Is it a sentimental song about missing someone who died? It is. Did Sting sue for 100 percent of the royalties and win? He did. Is it weird to take a song about an obsessed stalker and turn it into a hymn to brotherly love? It is.

5. “Let It Be” by The Beatles

Song Year: 1970

Sir Paul McCartney was a long way from being a musical icon when his mother died. He was only 14 when an embolism took her, but as The Beatles were falling apart, he had a dream about her.

In his waking hours, as the band was falling apart, McCartney was tense, agitated, and anxious. He said that one night, he fell asleep feeling all those things only to have his mother, Mary, appear to him in a dream and tell him that everything was going to be okay.

Sir Paul woke the next morning and wrote the song, basing the lyrics on his mom’s words.

6. “Tears In Heaven” by Eric Clapton

Song Year: 1992

Conor Clapton was just four years old when he fell from a 53rd-story apartment window. His dad, guitar god Eric Clapton, did the only thing he could in the face of overwhelming grief— he wrote a song about it.

Losing anyone to death is hard. Losing a child is unthinkable. The tragedy drove Clapton’s creativity, and he produced a piece of music that was a worldwide number-one and snagged him three Grammys.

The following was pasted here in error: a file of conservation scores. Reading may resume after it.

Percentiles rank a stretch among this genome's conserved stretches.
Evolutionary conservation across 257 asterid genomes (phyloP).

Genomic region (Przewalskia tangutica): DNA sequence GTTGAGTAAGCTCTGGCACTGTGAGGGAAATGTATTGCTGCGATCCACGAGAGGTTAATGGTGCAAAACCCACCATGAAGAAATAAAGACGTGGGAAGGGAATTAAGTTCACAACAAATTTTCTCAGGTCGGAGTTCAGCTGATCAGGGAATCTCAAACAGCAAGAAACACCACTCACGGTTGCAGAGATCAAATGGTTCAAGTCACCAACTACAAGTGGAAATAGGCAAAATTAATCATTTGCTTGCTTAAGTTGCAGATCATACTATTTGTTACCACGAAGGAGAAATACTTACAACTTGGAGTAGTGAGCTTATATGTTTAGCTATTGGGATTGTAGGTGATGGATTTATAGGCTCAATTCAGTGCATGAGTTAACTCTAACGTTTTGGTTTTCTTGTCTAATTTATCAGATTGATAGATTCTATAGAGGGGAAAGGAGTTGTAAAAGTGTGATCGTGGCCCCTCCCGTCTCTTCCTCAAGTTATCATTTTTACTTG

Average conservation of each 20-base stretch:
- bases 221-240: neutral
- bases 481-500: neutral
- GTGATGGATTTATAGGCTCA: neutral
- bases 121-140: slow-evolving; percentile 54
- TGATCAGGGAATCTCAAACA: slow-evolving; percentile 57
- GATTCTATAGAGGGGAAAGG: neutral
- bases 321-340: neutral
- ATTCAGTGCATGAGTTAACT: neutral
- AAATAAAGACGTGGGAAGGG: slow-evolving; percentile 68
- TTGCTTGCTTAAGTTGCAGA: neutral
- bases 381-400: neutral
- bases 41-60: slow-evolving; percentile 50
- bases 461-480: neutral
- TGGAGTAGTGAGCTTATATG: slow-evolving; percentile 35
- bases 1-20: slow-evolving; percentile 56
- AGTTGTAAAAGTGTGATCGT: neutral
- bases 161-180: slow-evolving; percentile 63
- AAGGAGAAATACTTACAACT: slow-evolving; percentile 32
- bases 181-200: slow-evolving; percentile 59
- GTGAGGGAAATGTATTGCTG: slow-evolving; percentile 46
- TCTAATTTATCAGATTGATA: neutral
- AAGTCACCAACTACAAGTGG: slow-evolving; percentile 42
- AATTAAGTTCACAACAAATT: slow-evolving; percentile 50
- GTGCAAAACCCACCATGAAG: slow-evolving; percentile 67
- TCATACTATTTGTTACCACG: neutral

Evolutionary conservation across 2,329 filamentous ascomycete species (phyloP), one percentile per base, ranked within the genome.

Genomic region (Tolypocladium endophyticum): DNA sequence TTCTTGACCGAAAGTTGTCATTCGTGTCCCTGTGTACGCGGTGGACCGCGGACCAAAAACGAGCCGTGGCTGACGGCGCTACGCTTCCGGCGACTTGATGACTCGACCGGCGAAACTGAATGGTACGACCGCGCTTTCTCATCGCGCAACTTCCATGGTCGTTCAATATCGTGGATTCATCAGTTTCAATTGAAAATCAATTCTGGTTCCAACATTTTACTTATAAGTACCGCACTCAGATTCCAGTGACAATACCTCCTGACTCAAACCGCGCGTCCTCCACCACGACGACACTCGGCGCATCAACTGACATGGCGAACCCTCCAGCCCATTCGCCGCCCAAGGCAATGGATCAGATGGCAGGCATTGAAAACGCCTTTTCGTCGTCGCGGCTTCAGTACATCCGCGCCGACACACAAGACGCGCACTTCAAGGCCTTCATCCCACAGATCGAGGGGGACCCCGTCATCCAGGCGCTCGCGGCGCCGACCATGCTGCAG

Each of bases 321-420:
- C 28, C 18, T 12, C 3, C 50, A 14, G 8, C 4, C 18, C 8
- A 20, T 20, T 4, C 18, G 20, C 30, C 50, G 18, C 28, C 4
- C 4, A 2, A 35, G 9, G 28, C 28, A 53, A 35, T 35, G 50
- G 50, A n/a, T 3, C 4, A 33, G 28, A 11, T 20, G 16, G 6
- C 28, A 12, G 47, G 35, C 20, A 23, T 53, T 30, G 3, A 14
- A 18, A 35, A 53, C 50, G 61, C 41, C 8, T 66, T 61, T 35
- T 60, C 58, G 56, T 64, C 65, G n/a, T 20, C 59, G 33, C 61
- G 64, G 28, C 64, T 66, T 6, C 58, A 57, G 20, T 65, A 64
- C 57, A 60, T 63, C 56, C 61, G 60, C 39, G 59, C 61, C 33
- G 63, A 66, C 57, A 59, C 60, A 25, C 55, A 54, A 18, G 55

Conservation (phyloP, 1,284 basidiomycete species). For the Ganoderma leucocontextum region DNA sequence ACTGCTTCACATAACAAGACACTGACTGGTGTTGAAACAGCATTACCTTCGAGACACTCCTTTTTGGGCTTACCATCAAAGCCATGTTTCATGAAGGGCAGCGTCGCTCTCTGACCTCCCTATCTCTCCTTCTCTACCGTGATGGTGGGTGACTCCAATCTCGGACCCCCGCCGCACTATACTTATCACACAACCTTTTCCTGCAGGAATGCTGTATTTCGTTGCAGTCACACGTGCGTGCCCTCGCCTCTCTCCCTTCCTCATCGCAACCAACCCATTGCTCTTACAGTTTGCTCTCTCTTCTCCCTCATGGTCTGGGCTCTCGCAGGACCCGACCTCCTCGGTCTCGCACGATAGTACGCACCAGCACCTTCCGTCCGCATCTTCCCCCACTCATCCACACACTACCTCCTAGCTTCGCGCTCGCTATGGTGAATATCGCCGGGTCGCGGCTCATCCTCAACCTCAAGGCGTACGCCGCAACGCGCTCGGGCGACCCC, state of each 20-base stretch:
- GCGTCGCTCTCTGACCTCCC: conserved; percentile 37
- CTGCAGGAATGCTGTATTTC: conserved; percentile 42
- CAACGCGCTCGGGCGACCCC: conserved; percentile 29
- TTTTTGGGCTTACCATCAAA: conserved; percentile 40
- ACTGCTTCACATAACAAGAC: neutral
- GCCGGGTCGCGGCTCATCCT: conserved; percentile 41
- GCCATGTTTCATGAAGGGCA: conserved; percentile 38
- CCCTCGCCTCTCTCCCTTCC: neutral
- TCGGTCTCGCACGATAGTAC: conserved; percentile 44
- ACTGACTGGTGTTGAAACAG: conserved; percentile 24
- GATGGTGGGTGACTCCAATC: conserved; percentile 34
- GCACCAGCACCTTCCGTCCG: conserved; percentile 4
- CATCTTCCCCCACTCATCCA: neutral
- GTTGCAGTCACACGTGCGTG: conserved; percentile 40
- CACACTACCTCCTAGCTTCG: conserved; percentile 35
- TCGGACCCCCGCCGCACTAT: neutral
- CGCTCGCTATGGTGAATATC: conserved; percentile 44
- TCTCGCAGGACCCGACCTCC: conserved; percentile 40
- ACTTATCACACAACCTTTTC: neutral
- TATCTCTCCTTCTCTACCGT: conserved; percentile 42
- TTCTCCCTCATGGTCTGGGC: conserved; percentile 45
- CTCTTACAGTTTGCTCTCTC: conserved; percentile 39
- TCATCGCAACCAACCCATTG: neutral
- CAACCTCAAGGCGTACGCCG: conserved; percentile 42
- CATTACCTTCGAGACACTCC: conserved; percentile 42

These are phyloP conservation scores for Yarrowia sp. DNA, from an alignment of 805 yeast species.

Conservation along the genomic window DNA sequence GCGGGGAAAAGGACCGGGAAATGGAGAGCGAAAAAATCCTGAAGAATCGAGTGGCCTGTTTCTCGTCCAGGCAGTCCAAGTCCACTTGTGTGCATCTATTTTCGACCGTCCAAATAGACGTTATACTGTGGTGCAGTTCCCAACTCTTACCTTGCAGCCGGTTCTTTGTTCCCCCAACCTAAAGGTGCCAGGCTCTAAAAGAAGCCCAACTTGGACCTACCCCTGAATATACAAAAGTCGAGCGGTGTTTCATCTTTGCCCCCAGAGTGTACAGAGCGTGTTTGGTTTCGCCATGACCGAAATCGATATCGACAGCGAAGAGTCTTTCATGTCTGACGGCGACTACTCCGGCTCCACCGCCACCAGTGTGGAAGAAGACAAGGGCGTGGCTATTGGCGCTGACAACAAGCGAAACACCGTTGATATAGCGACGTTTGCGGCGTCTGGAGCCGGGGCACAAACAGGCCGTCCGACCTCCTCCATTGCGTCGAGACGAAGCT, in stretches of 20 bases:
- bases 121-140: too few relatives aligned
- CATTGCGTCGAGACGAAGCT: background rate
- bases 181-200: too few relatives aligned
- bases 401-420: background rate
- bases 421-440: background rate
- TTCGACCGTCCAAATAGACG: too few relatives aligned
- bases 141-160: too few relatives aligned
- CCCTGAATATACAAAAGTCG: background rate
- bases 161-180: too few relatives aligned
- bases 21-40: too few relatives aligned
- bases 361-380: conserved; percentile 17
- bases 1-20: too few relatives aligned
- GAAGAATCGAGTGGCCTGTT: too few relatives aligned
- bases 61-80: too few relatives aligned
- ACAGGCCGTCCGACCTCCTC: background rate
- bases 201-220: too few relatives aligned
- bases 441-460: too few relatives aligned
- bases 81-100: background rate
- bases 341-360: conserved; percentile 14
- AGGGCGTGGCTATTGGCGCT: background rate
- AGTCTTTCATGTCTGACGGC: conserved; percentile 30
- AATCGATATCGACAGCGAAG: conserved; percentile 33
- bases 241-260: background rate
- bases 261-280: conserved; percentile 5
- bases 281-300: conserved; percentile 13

7. “See You Again” by Wiz Khalifa feat. Charlie Puth

Song Year: 2015

Paul Walker, star of the Fast and the Furious films, died in a car accident in 2013. When the seventh film of the franchise was in post-production, the filmmakers wanted a tribute song for the credits.

Charlie Puth had lost a friend to a motorcycle accident, and he tapped into that grief to write his part of the song. Other contributions came from DJ Frank E, Wiz Khalifa, and Andrew Cedar, and Wiz rapped between Puth’s singing.

8. “My Heart Will Go On” by Celine Dion

“My Heart Will Go On” by Celine Dion

Song Year: 1997